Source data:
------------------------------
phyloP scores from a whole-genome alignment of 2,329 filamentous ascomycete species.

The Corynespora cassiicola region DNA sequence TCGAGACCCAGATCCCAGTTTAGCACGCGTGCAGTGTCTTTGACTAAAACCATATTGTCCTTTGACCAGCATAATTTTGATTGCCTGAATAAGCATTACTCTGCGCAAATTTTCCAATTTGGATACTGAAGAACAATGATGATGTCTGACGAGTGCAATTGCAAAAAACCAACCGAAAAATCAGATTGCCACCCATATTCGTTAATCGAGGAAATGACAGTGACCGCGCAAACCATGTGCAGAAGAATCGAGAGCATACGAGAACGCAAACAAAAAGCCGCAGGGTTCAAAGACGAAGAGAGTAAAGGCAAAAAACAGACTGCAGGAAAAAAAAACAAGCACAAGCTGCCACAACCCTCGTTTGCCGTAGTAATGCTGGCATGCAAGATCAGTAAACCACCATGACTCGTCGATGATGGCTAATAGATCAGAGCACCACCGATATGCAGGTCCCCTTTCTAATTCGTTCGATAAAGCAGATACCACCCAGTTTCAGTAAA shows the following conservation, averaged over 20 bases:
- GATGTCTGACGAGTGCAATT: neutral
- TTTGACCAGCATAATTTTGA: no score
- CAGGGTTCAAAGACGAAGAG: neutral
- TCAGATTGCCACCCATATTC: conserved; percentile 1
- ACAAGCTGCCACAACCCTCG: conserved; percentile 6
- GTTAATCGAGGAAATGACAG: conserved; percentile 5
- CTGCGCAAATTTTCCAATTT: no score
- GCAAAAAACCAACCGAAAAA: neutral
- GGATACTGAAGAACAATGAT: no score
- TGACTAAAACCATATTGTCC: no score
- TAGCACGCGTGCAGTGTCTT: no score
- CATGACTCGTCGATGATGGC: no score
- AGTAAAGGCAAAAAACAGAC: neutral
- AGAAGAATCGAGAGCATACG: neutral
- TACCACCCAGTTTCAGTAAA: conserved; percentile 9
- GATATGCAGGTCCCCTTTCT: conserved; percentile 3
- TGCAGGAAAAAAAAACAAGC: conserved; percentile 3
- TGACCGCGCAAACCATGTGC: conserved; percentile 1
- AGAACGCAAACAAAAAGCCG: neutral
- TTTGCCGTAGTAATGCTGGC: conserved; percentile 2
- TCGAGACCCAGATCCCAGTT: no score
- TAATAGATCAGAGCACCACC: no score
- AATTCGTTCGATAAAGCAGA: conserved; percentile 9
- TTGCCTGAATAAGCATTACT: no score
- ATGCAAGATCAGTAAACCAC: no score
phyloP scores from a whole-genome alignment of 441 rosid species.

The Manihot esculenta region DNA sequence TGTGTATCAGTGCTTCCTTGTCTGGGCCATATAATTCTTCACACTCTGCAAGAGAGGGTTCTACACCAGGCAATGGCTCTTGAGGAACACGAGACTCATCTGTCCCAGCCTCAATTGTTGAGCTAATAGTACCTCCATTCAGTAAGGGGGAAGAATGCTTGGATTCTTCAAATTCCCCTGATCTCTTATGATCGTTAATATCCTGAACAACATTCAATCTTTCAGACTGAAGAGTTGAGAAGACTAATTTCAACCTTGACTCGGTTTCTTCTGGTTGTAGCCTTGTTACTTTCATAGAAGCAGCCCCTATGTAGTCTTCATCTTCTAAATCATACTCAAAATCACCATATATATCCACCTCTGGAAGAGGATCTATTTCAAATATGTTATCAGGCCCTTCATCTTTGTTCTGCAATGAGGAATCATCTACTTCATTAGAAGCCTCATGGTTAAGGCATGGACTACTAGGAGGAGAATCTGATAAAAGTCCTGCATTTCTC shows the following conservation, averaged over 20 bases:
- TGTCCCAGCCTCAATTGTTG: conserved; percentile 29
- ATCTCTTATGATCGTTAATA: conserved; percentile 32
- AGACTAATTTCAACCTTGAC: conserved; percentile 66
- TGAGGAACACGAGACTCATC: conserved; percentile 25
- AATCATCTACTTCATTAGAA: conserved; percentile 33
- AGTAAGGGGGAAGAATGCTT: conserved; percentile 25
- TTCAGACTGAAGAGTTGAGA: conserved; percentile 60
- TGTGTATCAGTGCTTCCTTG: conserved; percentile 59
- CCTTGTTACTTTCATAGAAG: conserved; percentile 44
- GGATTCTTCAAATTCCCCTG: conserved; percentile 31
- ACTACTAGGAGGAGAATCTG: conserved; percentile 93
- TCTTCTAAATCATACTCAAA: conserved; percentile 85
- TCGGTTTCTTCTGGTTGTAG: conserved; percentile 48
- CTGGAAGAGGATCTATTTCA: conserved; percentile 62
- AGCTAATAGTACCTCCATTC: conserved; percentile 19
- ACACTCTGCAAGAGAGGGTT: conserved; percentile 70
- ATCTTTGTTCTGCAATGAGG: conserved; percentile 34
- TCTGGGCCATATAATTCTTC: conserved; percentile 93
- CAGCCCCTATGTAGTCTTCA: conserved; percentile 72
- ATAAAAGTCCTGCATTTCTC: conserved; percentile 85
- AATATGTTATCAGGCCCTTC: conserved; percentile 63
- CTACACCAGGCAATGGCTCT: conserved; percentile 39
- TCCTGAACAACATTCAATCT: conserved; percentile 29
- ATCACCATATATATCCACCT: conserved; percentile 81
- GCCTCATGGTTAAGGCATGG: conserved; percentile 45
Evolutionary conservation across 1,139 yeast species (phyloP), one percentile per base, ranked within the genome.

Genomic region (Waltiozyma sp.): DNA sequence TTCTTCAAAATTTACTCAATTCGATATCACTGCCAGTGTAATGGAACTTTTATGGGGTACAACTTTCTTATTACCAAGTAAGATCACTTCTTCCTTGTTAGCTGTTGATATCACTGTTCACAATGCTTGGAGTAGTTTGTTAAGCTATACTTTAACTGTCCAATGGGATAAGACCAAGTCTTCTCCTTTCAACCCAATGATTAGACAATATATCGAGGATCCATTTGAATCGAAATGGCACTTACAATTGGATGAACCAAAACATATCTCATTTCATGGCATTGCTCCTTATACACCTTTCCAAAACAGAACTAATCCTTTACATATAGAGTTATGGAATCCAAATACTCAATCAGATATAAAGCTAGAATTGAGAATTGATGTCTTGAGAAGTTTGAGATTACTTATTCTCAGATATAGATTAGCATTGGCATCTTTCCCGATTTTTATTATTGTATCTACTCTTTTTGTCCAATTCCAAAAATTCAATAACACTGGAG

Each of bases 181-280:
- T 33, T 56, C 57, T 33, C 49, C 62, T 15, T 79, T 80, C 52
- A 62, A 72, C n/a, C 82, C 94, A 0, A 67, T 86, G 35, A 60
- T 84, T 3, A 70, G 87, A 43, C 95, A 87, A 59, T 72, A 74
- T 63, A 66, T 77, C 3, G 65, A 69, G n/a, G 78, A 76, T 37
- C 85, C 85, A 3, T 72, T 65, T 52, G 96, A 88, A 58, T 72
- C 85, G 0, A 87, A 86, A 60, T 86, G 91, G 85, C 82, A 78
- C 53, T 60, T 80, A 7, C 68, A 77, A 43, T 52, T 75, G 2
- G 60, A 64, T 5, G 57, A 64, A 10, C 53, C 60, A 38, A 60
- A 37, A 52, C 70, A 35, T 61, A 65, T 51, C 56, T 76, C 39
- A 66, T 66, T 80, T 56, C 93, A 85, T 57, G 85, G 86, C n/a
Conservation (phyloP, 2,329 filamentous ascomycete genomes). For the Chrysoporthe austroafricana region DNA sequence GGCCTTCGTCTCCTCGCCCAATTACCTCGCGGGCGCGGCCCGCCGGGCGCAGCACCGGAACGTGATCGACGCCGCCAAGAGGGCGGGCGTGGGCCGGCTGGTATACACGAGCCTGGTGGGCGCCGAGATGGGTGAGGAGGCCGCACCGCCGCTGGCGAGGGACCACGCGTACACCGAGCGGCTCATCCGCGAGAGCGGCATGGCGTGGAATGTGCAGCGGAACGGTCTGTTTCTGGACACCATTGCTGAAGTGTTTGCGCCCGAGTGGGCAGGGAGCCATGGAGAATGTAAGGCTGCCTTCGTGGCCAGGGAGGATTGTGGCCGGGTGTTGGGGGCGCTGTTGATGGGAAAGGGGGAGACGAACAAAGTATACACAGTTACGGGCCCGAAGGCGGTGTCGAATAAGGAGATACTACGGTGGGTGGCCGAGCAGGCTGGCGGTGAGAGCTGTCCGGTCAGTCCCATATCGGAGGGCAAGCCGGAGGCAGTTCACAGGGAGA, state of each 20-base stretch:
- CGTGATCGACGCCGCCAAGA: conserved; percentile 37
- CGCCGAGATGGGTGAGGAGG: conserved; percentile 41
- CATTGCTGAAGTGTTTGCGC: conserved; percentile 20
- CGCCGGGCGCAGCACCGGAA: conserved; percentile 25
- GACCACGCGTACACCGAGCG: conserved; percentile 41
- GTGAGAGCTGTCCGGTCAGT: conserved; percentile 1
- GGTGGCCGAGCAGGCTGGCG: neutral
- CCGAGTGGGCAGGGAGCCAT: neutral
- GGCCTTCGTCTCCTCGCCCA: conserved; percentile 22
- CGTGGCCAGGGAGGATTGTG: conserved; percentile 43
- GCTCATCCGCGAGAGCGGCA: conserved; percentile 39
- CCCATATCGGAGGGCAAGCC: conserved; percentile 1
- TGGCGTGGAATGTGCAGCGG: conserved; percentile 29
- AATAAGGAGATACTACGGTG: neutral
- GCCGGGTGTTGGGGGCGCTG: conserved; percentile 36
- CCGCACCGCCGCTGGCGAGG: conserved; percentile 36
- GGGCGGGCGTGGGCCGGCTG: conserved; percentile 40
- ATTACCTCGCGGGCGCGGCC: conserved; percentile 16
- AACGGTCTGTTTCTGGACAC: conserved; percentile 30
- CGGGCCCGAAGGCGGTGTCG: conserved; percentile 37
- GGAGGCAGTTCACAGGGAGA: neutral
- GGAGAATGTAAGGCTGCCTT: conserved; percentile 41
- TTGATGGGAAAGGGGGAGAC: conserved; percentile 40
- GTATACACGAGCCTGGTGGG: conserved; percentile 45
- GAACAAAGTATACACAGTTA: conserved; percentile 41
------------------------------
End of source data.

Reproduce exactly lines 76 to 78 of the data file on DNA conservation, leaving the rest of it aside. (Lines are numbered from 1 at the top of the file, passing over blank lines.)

- CCGAGTGGGCAGGGAGCCAT: neutral
- GGCCTTCGTCTCCTCGCCCA: conserved; percentile 22
- CGTGGCCAGGGAGGATTGTG: conserved; percentile 43